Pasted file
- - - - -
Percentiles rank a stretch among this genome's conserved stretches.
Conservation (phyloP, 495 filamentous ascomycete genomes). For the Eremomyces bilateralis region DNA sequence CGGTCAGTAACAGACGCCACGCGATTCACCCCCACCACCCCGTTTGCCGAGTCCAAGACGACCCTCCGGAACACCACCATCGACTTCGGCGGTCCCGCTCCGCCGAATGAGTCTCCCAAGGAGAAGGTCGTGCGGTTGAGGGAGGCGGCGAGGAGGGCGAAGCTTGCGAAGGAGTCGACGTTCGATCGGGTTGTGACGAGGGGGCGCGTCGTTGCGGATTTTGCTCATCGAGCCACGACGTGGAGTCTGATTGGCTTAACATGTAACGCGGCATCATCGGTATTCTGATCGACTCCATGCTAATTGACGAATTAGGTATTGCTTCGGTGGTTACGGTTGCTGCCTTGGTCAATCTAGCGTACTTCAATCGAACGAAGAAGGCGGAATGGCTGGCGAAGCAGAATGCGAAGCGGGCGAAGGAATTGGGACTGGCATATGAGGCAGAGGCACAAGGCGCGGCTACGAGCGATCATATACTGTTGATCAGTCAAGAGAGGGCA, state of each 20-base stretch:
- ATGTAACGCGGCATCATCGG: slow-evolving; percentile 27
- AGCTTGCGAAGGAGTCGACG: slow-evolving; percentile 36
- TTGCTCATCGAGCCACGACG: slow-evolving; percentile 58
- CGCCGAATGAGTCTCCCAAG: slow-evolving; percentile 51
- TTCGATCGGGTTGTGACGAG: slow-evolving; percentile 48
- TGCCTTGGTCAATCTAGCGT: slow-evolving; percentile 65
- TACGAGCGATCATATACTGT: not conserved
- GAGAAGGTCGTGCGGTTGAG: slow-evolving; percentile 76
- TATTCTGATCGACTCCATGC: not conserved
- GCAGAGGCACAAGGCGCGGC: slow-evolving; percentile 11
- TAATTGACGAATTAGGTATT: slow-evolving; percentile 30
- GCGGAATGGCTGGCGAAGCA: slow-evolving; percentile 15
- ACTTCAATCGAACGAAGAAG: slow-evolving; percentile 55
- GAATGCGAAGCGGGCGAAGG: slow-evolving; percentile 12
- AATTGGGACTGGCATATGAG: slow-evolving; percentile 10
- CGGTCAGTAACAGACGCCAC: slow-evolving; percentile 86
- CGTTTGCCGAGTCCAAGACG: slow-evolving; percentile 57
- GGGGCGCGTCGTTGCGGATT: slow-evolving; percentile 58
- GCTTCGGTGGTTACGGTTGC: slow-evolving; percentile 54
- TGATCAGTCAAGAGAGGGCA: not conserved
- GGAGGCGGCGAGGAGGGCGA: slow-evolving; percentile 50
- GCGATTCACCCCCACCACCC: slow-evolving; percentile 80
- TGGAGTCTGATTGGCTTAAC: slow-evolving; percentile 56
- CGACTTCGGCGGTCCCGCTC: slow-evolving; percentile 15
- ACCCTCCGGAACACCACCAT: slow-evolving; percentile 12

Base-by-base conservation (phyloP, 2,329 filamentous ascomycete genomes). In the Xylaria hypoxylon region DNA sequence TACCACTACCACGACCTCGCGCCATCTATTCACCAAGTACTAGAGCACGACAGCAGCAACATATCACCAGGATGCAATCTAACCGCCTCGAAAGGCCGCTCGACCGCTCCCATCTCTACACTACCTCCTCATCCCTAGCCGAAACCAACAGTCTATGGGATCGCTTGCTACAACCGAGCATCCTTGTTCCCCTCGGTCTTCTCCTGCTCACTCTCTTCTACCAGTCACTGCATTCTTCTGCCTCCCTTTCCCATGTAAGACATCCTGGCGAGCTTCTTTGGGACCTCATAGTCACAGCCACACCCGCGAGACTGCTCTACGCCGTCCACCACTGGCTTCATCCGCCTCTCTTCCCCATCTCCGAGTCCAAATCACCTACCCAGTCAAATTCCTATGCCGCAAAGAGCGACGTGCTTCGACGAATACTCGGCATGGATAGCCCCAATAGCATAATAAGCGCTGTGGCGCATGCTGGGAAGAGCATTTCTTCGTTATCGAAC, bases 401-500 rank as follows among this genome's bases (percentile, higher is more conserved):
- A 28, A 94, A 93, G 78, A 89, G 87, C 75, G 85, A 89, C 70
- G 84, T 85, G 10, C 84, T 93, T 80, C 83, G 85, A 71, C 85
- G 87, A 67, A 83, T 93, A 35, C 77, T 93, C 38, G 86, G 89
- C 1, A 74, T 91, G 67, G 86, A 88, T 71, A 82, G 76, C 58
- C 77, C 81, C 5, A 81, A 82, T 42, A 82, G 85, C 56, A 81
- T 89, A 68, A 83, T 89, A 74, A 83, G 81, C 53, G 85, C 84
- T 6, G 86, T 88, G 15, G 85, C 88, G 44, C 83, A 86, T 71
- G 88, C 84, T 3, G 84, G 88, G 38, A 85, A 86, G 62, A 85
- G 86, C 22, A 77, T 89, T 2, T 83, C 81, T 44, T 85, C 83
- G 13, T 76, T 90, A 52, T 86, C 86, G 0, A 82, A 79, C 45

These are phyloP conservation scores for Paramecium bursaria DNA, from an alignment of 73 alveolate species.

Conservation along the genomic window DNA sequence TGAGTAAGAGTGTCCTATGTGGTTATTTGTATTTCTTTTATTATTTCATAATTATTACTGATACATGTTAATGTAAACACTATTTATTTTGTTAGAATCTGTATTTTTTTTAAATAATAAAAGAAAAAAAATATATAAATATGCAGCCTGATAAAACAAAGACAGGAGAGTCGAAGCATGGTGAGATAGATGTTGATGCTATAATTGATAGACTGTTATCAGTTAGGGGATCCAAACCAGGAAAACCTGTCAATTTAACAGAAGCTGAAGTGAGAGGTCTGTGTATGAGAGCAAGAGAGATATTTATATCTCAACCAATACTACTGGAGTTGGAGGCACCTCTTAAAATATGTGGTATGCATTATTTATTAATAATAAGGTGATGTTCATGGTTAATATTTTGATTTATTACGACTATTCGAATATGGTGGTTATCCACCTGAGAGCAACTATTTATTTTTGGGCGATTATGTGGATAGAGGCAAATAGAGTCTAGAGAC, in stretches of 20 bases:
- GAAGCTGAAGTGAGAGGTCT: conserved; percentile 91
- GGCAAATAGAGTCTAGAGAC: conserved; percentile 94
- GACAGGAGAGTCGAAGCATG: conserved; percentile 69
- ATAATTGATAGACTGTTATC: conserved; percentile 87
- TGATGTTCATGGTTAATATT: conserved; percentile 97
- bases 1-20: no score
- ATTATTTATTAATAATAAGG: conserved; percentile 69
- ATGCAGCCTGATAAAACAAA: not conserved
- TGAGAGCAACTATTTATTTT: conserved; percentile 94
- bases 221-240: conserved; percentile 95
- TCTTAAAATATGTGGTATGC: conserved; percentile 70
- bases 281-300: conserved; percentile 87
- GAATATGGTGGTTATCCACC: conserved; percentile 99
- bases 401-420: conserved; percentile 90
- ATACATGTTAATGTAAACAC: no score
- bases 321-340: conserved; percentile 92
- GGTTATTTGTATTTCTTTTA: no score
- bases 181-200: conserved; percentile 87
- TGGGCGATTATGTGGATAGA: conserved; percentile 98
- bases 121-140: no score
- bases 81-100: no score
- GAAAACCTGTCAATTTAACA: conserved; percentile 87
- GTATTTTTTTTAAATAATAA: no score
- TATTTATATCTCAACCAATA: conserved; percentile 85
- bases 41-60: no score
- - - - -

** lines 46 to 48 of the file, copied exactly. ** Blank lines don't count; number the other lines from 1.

- bases 1-20: no score
- ATTATTTATTAATAATAAGG: conserved; percentile 69
- ATGCAGCCTGATAAAACAAA: not conserved